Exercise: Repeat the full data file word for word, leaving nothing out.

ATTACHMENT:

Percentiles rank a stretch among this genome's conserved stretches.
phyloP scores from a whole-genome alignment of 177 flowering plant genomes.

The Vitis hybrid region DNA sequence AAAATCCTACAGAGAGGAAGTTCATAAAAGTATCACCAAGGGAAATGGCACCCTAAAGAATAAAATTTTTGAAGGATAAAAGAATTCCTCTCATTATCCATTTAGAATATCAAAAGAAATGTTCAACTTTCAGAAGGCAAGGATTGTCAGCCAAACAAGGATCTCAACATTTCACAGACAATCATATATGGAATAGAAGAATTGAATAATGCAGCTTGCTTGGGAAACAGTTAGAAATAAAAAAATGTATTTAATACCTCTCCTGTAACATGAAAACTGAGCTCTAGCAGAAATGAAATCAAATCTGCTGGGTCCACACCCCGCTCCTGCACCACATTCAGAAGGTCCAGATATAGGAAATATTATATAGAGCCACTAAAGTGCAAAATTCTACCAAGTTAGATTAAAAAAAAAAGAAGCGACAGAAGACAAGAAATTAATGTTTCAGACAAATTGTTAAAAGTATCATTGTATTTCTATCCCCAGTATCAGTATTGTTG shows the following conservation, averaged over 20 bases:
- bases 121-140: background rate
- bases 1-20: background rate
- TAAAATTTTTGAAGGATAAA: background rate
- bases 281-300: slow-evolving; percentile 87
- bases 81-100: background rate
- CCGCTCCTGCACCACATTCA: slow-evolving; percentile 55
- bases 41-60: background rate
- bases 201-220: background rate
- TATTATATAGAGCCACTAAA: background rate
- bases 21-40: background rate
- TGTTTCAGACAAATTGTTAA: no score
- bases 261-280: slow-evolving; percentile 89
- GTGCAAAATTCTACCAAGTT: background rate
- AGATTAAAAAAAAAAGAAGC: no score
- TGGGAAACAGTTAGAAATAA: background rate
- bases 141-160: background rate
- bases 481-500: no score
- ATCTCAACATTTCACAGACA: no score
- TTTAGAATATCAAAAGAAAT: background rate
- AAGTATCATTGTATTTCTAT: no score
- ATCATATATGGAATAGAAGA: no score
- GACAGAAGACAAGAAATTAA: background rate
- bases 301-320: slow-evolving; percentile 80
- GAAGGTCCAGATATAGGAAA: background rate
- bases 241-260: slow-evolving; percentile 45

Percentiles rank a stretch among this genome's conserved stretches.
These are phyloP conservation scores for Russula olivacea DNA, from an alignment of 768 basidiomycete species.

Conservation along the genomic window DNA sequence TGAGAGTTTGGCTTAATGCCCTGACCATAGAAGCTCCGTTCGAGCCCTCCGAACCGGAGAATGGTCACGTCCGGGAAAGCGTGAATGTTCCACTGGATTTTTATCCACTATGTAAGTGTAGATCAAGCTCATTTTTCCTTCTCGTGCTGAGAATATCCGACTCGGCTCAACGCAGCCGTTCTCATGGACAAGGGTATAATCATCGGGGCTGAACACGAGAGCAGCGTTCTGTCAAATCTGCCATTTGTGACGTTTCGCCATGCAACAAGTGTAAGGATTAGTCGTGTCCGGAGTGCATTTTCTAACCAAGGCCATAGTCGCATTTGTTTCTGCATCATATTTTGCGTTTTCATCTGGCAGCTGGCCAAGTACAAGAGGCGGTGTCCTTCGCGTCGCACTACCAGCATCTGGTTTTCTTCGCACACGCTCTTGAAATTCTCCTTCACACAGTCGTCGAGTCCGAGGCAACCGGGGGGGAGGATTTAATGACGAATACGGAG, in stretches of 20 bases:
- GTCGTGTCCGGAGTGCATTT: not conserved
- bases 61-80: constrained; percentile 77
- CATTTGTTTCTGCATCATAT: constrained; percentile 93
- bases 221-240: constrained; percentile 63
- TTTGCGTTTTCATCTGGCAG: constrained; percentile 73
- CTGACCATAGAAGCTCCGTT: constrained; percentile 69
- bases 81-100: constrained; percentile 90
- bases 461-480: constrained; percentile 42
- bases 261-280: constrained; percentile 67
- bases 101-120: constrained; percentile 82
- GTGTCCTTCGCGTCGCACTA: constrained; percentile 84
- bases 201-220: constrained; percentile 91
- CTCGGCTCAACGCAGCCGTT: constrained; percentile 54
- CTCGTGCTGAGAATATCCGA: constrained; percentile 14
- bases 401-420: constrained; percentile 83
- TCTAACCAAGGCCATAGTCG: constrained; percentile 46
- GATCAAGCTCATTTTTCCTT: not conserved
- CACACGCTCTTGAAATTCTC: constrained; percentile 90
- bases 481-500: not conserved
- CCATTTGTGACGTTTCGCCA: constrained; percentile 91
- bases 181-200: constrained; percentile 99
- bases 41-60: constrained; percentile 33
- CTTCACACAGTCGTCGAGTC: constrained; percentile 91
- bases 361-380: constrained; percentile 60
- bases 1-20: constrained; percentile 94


Percentiles rank a stretch among this genome's conserved stretches.
phyloP scores from a whole-genome alignment of 177 flowering plant genomes.

The Vitis hybrid region DNA sequence AAAATCCTACAGAGAGGAAGTTCATAAAAGTATCACCAAGGGAAATGGCACCCTAAAGAATAAAATTTTTGAAGGATAAAAGAATTCCTCTCATTATCCATTTAGAATATCAAAAGAAATGTTCAACTTTCAGAAGGCAAGGATTGTCAGCCAAACAAGGATCTCAACATTTCACAGACAATCATATATGGAATAGAAGAATTGAATAATGCAGCTTGCTTGGGAAACAGTTAGAAATAAAAAAATGTATTTAATACCTCTCCTGTAACATGAAAACTGAGCTCTAGCAGAAATGAAATCAAATCTGCTGGGTCCACACCCCGCTCCTGCACCACATTCAGAAGGTCCAGATATAGGAAATATTATATAGAGCCACTAAAGTGCAAAATTCTACCAAGTTAGATTAAAAAAAAAAGAAGCGACAGAAGACAAGAAATTAATGTTTCAGACAAATTGTTAAAAGTATCATTGTATTTCTATCCCCAGTATCAGTATTGTTG shows the following conservation, averaged over 20 bases:
- bases 121-140: background rate
- bases 1-20: background rate
- TAAAATTTTTGAAGGATAAA: background rate
- bases 281-300: slow-evolving; percentile 87
- bases 81-100: background rate
- CCGCTCCTGCACCACATTCA: slow-evolving; percentile 55
- bases 41-60: background rate
- bases 201-220: background rate
- TATTATATAGAGCCACTAAA: background rate
- bases 21-40: background rate
- TGTTTCAGACAAATTGTTAA: no score
- bases 261-280: slow-evolving; percentile 89
- GTGCAAAATTCTACCAAGTT: background rate
- AGATTAAAAAAAAAAGAAGC: no score
- TGGGAAACAGTTAGAAATAA: background rate
- bases 141-160: background rate
- bases 481-500: no score
- ATCTCAACATTTCACAGACA: no score
- TTTAGAATATCAAAAGAAAT: background rate
- AAGTATCATTGTATTTCTAT: no score
- ATCATATATGGAATAGAAGA: no score
- GACAGAAGACAAGAAATTAA: background rate
- bases 301-320: slow-evolving; percentile 80
- GAAGGTCCAGATATAGGAAA: background rate
- bases 241-260: slow-evolving; percentile 45

Percentiles rank a stretch among this genome's conserved stretches.
These are phyloP conservation scores for Russula olivacea DNA, from an alignment of 768 basidiomycete species.

Conservation along the genomic window DNA sequence TGAGAGTTTGGCTTAATGCCCTGACCATAGAAGCTCCGTTCGAGCCCTCCGAACCGGAGAATGGTCACGTCCGGGAAAGCGTGAATGTTCCACTGGATTTTTATCCACTATGTAAGTGTAGATCAAGCTCATTTTTCCTTCTCGTGCTGAGAATATCCGACTCGGCTCAACGCAGCCGTTCTCATGGACAAGGGTATAATCATCGGGGCTGAACACGAGAGCAGCGTTCTGTCAAATCTGCCATTTGTGACGTTTCGCCATGCAACAAGTGTAAGGATTAGTCGTGTCCGGAGTGCATTTTCTAACCAAGGCCATAGTCGCATTTGTTTCTGCATCATATTTTGCGTTTTCATCTGGCAGCTGGCCAAGTACAAGAGGCGGTGTCCTTCGCGTCGCACTACCAGCATCTGGTTTTCTTCGCACACGCTCTTGAAATTCTCCTTCACACAGTCGTCGAGTCCGAGGCAACCGGGGGGGAGGATTTAATGACGAATACGGAG, in stretches of 20 bases:
- GTCGTGTCCGGAGTGCATTT: not conserved
- bases 61-80: constrained; percentile 77
- CATTTGTTTCTGCATCATAT: constrained; percentile 93
- bases 221-240: constrained; percentile 63
- TTTGCGTTTTCATCTGGCAG: constrained; percentile 73
- CTGACCATAGAAGCTCCGTT: constrained; percentile 69
- bases 81-100: constrained; percentile 90
- bases 461-480: constrained; percentile 42
- bases 261-280: constrained; percentile 67
- bases 101-120: constrained; percentile 82
- GTGTCCTTCGCGTCGCACTA: constrained; percentile 84
- bases 201-220: constrained; percentile 91
- CTCGGCTCAACGCAGCCGTT: constrained; percentile 54
- CTCGTGCTGAGAATATCCGA: constrained; percentile 14
- bases 401-420: constrained; percentile 83
- TCTAACCAAGGCCATAGTCG: constrained; percentile 46
- GATCAAGCTCATTTTTCCTT: not conserved
- CACACGCTCTTGAAATTCTC: constrained; percentile 90
- bases 481-500: not conserved
- CCATTTGTGACGTTTCGCCA: constrained; percentile 91
- bases 181-200: constrained; percentile 99
- bases 41-60: constrained; percentile 33
- CTTCACACAGTCGTCGAGTC: constrained; percentile 91
- bases 361-380: constrained; percentile 60
- bases 1-20: constrained; percentile 94